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Posts Tagged ‘Shemati (I have heard you)’

Blogging is what I do.  I love writing and sharing my heart, my mind, and my soul.

Reflection Time Selfie

Reflection Time Selfie

If this is your first time reading this series of my blog, please take a moment and read the introduction Elul Journey: A New Year Is Emerging – 5775  http://t.co/Y6vmXdO6GJ

Today is 14 Elul or 16 days until 5775; it is a time to reflect and to choose ways in which I can best move towards the High Holy Days and the days that follow.  While it is not easy to navigate life’s journeys, I always get to decide how to approach my life.  In this moment, I am choosing to walk gently and embrace each step with openness.  As I say this, I also realize that this would be a good time for a reality check.

During each blog post of my Elul Journeys, I will share a poem, a saying, a teaching that has helped me navigate the world.  Let me know what you think!

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The best guide in life is strength. . . . discard everything that weakens you, have nothing to do with it.
~ Quote by Swami Vivekananda

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The messages keep coming to me, this morning I found the quote above by someone who I quoted days ago.  Looks like I need to start reading the work of Swami Vivekananda.   Yesterday I felt drawn to share the Do As One’s Facebook status line on my status line.

Surround yourself. . .

The message is loud and clear.  Surround yourself with people and environments that nurture who you are and then do the work of thriving.

Shemati, I heard.

This is what I call soul work.  Creating a life that honors who you are means you have to make choices.  Who will stay? Who will go? Is this good for you? Can you do the work to make things what you want them to be?

Living consciously means making decisions about who and what fits into your life?  Each and everyone of us is on an evolving journey.  The key word her is evolving; our needs change over time as we have different experiences.

In this moment, I am in the midst of this very journey.  As I actively navigate my own exploration, I am finding it a little daunting to explore all of my feelings, my hopes, my dreams.  With each breath, I am working towards having the integrity I need to thrive and evolve into the healthiest me I can be.

May each of us fill our lives with that which jazzes our soul.

With blessings & light,
Chava

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Middah (character trait) focus: Creating a safe/sacred container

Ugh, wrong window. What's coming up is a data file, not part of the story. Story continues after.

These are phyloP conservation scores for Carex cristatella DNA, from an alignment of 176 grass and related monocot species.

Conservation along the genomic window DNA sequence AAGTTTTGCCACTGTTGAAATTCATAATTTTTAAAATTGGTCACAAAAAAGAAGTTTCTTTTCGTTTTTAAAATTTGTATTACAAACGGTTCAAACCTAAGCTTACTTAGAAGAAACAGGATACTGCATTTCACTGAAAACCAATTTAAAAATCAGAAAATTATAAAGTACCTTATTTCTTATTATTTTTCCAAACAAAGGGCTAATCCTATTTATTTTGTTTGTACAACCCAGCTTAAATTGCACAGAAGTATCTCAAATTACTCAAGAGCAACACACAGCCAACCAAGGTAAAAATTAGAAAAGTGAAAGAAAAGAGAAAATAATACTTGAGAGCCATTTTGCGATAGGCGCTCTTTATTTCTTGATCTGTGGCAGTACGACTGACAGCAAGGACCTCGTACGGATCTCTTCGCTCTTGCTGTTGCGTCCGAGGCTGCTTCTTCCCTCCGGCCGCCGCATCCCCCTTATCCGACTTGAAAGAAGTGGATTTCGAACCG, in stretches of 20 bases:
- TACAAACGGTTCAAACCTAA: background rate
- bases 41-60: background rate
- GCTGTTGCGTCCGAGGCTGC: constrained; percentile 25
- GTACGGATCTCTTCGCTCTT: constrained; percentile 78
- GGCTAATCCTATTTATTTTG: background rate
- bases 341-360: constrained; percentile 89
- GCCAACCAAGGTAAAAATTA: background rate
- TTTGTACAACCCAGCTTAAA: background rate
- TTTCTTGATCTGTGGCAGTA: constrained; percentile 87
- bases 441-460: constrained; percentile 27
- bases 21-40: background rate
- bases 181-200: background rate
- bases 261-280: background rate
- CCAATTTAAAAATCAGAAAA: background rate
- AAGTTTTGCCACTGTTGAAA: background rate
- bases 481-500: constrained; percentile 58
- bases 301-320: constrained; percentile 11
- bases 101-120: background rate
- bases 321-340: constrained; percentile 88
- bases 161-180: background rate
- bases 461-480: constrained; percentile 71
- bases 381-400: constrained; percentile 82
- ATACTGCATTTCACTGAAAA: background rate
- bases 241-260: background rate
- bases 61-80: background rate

Note: I will be Counting the Omer for a total of 49 days, from Passover to Shavuot or from Slavery to Freedom.  For many, this is simply the Counting the Omer; for me, it is a time to actively reflect on different middot (character traits) that will lead me to my own rebirth.

In the last month, I have had four separate people need me to listen as they fell apart.  This is not a middah, character trait, that I do with ease.  I am someone who prefers to offer solutions or ideas for how people can navigate whatever is happening.  And reality is that some people really need to embrace where they are before they are ready to navigate to a different place.

My teacher, Rabbi Shefa Gold, teaches her students that each of us in a group has a different role.  Leaning how to create a sacred container for people to express themselves is becoming my new personal mission.  It really is amazing to let people totally express themselves and to simply respond shemati, I hear you.

Last night, my son turned to me and said, “thank you for letting me lose it in a safe space” – Once those words were spoken I knew I had finally learned what it means to create a safe or sacred container.

May I continue to develop the power of silence and supportive energy as tools for creating sacred containers for those in need.

Metal Buckets

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Shemati Reconsidered

Shemati Reconsidered

Hearing is about noting the sound or the words being heard.  Sometimes it is also about connecting with the energy or the rhythm of what’s going on around you.  If I am honest, listening, really absorbing what is being said and what is going on around you is one of the most sacred acts one can do.

Shema in Hebrew means so many things; it means hear, listen, absorb, focus. . . .it means be present with the sounds and the rhythm of the earth and with whom you stand.  When you are able to be fully present, you open you heart to what is.